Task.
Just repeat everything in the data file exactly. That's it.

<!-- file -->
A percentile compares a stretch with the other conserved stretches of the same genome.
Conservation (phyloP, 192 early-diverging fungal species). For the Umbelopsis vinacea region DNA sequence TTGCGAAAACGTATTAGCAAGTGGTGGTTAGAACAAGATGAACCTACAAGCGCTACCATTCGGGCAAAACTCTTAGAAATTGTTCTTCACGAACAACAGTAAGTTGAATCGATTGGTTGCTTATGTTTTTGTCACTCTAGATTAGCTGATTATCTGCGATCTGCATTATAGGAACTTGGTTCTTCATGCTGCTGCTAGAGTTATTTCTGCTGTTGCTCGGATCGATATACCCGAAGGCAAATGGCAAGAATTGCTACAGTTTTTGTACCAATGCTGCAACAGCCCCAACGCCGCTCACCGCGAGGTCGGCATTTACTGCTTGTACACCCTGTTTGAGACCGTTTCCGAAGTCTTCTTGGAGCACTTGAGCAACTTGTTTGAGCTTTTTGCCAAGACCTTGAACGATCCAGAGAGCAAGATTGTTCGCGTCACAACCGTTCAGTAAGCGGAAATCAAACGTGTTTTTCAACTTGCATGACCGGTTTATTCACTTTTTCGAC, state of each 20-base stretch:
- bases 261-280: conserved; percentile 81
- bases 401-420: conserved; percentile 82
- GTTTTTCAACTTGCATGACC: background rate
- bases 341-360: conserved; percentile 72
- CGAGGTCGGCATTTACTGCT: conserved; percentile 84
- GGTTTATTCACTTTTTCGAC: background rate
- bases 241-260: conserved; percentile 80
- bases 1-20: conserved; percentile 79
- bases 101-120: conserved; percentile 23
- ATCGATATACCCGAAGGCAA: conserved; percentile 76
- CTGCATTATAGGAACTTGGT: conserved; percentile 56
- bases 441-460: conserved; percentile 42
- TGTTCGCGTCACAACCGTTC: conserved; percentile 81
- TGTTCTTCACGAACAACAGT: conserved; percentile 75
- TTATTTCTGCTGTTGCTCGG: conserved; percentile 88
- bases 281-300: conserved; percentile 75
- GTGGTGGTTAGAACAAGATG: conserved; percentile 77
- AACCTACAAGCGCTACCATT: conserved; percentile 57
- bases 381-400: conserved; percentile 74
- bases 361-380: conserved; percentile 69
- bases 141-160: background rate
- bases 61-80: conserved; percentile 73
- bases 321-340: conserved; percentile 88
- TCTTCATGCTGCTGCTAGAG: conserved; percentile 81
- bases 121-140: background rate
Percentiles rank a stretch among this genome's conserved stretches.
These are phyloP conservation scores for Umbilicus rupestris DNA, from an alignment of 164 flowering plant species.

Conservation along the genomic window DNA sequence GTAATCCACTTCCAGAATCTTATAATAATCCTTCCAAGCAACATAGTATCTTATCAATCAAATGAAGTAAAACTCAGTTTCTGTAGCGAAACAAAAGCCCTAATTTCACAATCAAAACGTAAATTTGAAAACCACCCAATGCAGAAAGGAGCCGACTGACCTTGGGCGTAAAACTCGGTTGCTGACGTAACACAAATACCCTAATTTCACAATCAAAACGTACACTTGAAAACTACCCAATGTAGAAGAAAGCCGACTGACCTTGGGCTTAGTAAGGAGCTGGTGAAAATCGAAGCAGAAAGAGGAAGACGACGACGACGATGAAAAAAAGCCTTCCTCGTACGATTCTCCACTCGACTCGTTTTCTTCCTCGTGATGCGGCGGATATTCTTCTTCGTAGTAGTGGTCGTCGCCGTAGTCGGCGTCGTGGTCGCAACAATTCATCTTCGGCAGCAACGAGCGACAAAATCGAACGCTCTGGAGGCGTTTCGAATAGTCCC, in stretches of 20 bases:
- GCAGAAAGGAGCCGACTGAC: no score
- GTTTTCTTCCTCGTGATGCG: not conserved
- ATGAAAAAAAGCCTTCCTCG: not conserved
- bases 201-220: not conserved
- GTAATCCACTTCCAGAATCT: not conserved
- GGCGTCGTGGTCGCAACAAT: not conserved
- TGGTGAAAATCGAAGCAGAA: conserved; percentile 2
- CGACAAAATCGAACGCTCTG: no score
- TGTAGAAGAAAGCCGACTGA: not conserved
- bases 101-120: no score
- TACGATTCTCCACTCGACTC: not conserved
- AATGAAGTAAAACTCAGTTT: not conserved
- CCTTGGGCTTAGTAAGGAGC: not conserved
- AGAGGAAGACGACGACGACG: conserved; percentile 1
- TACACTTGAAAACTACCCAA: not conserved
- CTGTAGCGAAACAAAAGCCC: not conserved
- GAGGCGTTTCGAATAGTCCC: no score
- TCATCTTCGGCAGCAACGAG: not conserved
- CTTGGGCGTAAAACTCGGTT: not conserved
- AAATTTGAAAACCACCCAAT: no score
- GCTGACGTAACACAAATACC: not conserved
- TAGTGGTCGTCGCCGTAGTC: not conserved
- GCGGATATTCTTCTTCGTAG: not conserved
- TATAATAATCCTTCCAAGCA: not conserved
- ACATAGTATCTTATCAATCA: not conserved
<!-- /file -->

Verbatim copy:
A percentile compares a stretch with the other conserved stretches of the same genome.
Conservation (phyloP, 192 early-diverging fungal species). For the Umbelopsis vinacea region DNA sequence TTGCGAAAACGTATTAGCAAGTGGTGGTTAGAACAAGATGAACCTACAAGCGCTACCATTCGGGCAAAACTCTTAGAAATTGTTCTTCACGAACAACAGTAAGTTGAATCGATTGGTTGCTTATGTTTTTGTCACTCTAGATTAGCTGATTATCTGCGATCTGCATTATAGGAACTTGGTTCTTCATGCTGCTGCTAGAGTTATTTCTGCTGTTGCTCGGATCGATATACCCGAAGGCAAATGGCAAGAATTGCTACAGTTTTTGTACCAATGCTGCAACAGCCCCAACGCCGCTCACCGCGAGGTCGGCATTTACTGCTTGTACACCCTGTTTGAGACCGTTTCCGAAGTCTTCTTGGAGCACTTGAGCAACTTGTTTGAGCTTTTTGCCAAGACCTTGAACGATCCAGAGAGCAAGATTGTTCGCGTCACAACCGTTCAGTAAGCGGAAATCAAACGTGTTTTTCAACTTGCATGACCGGTTTATTCACTTTTTCGAC, state of each 20-base stretch:
- bases 261-280: conserved; percentile 81
- bases 401-420: conserved; percentile 82
- GTTTTTCAACTTGCATGACC: background rate
- bases 341-360: conserved; percentile 72
- CGAGGTCGGCATTTACTGCT: conserved; percentile 84
- GGTTTATTCACTTTTTCGAC: background rate
- bases 241-260: conserved; percentile 80
- bases 1-20: conserved; percentile 79
- bases 101-120: conserved; percentile 23
- ATCGATATACCCGAAGGCAA: conserved; percentile 76
- CTGCATTATAGGAACTTGGT: conserved; percentile 56
- bases 441-460: conserved; percentile 42
- TGTTCGCGTCACAACCGTTC: conserved; percentile 81
- TGTTCTTCACGAACAACAGT: conserved; percentile 75
- TTATTTCTGCTGTTGCTCGG: conserved; percentile 88
- bases 281-300: conserved; percentile 75
- GTGGTGGTTAGAACAAGATG: conserved; percentile 77
- AACCTACAAGCGCTACCATT: conserved; percentile 57
- bases 381-400: conserved; percentile 74
- bases 361-380: conserved; percentile 69
- bases 141-160: background rate
- bases 61-80: conserved; percentile 73
- bases 321-340: conserved; percentile 88
- TCTTCATGCTGCTGCTAGAG: conserved; percentile 81
- bases 121-140: background rate
Percentiles rank a stretch among this genome's conserved stretches.
These are phyloP conservation scores for Umbilicus rupestris DNA, from an alignment of 164 flowering plant species.

Conservation along the genomic window DNA sequence GTAATCCACTTCCAGAATCTTATAATAATCCTTCCAAGCAACATAGTATCTTATCAATCAAATGAAGTAAAACTCAGTTTCTGTAGCGAAACAAAAGCCCTAATTTCACAATCAAAACGTAAATTTGAAAACCACCCAATGCAGAAAGGAGCCGACTGACCTTGGGCGTAAAACTCGGTTGCTGACGTAACACAAATACCCTAATTTCACAATCAAAACGTACACTTGAAAACTACCCAATGTAGAAGAAAGCCGACTGACCTTGGGCTTAGTAAGGAGCTGGTGAAAATCGAAGCAGAAAGAGGAAGACGACGACGACGATGAAAAAAAGCCTTCCTCGTACGATTCTCCACTCGACTCGTTTTCTTCCTCGTGATGCGGCGGATATTCTTCTTCGTAGTAGTGGTCGTCGCCGTAGTCGGCGTCGTGGTCGCAACAATTCATCTTCGGCAGCAACGAGCGACAAAATCGAACGCTCTGGAGGCGTTTCGAATAGTCCC, in stretches of 20 bases:
- GCAGAAAGGAGCCGACTGAC: no score
- GTTTTCTTCCTCGTGATGCG: not conserved
- ATGAAAAAAAGCCTTCCTCG: not conserved
- bases 201-220: not conserved
- GTAATCCACTTCCAGAATCT: not conserved
- GGCGTCGTGGTCGCAACAAT: not conserved
- TGGTGAAAATCGAAGCAGAA: conserved; percentile 2
- CGACAAAATCGAACGCTCTG: no score
- TGTAGAAGAAAGCCGACTGA: not conserved
- bases 101-120: no score
- TACGATTCTCCACTCGACTC: not conserved
- AATGAAGTAAAACTCAGTTT: not conserved
- CCTTGGGCTTAGTAAGGAGC: not conserved
- AGAGGAAGACGACGACGACG: conserved; percentile 1
- TACACTTGAAAACTACCCAA: not conserved
- CTGTAGCGAAACAAAAGCCC: not conserved
- GAGGCGTTTCGAATAGTCCC: no score
- TCATCTTCGGCAGCAACGAG: not conserved
- CTTGGGCGTAAAACTCGGTT: not conserved
- AAATTTGAAAACCACCCAAT: no score
- GCTGACGTAACACAAATACC: not conserved
- TAGTGGTCGTCGCCGTAGTC: not conserved
- GCGGATATTCTTCTTCGTAG: not conserved
- TATAATAATCCTTCCAAGCA: not conserved
- ACATAGTATCTTATCAATCA: not conserved